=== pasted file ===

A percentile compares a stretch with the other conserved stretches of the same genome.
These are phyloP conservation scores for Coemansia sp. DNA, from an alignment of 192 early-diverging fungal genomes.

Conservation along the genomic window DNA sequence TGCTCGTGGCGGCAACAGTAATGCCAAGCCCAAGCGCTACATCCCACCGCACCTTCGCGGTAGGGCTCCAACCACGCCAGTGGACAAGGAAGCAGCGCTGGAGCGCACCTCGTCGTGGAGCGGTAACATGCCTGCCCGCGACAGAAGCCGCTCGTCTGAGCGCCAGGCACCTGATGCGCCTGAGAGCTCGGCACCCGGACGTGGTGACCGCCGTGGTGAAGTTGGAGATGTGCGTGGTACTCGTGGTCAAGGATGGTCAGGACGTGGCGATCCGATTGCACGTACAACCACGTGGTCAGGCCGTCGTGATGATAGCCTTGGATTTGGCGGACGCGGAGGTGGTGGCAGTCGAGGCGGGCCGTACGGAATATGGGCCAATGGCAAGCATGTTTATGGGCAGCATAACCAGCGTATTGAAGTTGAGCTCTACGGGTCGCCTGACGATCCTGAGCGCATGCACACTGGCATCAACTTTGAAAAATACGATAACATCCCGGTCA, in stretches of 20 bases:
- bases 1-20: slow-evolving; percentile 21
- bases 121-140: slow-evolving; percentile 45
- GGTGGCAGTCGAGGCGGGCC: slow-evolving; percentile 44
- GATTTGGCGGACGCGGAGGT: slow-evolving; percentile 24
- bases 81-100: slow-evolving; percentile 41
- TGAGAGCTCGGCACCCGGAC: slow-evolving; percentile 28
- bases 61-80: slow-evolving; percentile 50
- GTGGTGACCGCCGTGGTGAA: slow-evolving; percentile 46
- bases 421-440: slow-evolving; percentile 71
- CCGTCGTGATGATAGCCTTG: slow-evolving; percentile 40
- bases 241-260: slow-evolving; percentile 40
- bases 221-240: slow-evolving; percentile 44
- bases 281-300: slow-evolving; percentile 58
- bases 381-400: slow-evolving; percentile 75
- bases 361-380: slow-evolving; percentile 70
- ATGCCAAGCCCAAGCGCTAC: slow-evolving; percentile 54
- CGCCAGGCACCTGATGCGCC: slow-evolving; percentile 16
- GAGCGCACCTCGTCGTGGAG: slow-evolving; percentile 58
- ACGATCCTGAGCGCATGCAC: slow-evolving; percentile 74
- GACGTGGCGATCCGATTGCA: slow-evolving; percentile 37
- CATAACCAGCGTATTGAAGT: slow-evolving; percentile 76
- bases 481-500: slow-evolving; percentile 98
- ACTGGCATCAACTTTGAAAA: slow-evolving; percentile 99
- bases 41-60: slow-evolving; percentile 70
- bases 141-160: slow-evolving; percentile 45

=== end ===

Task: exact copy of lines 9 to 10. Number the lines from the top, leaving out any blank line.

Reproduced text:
- TGAGAGCTCGGCACCCGGAC: slow-evolving; percentile 28
- bases 61-80: slow-evolving; percentile 50